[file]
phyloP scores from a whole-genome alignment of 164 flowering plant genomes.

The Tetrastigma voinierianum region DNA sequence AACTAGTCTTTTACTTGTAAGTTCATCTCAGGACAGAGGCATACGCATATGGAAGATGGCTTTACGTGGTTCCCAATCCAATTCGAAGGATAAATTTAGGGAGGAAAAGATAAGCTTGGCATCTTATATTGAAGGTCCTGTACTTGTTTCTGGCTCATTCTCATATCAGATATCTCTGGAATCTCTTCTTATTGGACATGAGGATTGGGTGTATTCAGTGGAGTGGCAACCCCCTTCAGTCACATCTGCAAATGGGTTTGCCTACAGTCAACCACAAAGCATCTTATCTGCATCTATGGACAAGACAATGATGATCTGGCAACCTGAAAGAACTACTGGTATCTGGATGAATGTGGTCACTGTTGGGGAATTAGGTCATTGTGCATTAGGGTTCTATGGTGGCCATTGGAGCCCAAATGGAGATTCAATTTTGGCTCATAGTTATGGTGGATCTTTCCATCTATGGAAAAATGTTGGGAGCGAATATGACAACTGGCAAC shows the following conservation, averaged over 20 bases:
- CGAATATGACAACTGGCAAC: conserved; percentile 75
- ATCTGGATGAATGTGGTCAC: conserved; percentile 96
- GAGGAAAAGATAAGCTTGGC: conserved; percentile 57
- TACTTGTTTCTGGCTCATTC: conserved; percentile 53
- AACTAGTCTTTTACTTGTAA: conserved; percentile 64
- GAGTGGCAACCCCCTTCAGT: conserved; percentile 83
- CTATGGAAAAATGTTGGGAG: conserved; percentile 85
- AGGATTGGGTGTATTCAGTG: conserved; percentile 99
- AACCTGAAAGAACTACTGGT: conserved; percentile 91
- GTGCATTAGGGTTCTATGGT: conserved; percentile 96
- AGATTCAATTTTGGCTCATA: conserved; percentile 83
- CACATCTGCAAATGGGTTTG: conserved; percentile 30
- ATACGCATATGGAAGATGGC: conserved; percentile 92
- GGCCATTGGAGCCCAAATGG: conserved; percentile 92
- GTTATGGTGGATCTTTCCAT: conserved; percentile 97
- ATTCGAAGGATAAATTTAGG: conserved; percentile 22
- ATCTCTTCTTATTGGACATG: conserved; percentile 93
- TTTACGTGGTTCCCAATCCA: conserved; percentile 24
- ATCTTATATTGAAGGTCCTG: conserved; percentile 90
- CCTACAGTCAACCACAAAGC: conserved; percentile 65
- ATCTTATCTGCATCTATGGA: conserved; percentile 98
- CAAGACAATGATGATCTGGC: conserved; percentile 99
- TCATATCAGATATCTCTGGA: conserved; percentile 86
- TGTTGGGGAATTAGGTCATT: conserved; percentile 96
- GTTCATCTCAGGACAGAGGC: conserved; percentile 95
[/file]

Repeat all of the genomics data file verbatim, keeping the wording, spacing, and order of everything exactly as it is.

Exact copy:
phyloP scores from a whole-genome alignment of 164 flowering plant genomes.

The Tetrastigma voinierianum region DNA sequence AACTAGTCTTTTACTTGTAAGTTCATCTCAGGACAGAGGCATACGCATATGGAAGATGGCTTTACGTGGTTCCCAATCCAATTCGAAGGATAAATTTAGGGAGGAAAAGATAAGCTTGGCATCTTATATTGAAGGTCCTGTACTTGTTTCTGGCTCATTCTCATATCAGATATCTCTGGAATCTCTTCTTATTGGACATGAGGATTGGGTGTATTCAGTGGAGTGGCAACCCCCTTCAGTCACATCTGCAAATGGGTTTGCCTACAGTCAACCACAAAGCATCTTATCTGCATCTATGGACAAGACAATGATGATCTGGCAACCTGAAAGAACTACTGGTATCTGGATGAATGTGGTCACTGTTGGGGAATTAGGTCATTGTGCATTAGGGTTCTATGGTGGCCATTGGAGCCCAAATGGAGATTCAATTTTGGCTCATAGTTATGGTGGATCTTTCCATCTATGGAAAAATGTTGGGAGCGAATATGACAACTGGCAAC shows the following conservation, averaged over 20 bases:
- CGAATATGACAACTGGCAAC: conserved; percentile 75
- ATCTGGATGAATGTGGTCAC: conserved; percentile 96
- GAGGAAAAGATAAGCTTGGC: conserved; percentile 57
- TACTTGTTTCTGGCTCATTC: conserved; percentile 53
- AACTAGTCTTTTACTTGTAA: conserved; percentile 64
- GAGTGGCAACCCCCTTCAGT: conserved; percentile 83
- CTATGGAAAAATGTTGGGAG: conserved; percentile 85
- AGGATTGGGTGTATTCAGTG: conserved; percentile 99
- AACCTGAAAGAACTACTGGT: conserved; percentile 91
- GTGCATTAGGGTTCTATGGT: conserved; percentile 96
- AGATTCAATTTTGGCTCATA: conserved; percentile 83
- CACATCTGCAAATGGGTTTG: conserved; percentile 30
- ATACGCATATGGAAGATGGC: conserved; percentile 92
- GGCCATTGGAGCCCAAATGG: conserved; percentile 92
- GTTATGGTGGATCTTTCCAT: conserved; percentile 97
- ATTCGAAGGATAAATTTAGG: conserved; percentile 22
- ATCTCTTCTTATTGGACATG: conserved; percentile 93
- TTTACGTGGTTCCCAATCCA: conserved; percentile 24
- ATCTTATATTGAAGGTCCTG: conserved; percentile 90
- CCTACAGTCAACCACAAAGC: conserved; percentile 65
- ATCTTATCTGCATCTATGGA: conserved; percentile 98
- CAAGACAATGATGATCTGGC: conserved; percentile 99
- TCATATCAGATATCTCTGGA: conserved; percentile 86
- TGTTGGGGAATTAGGTCATT: conserved; percentile 96
- GTTCATCTCAGGACAGAGGC: conserved; percentile 95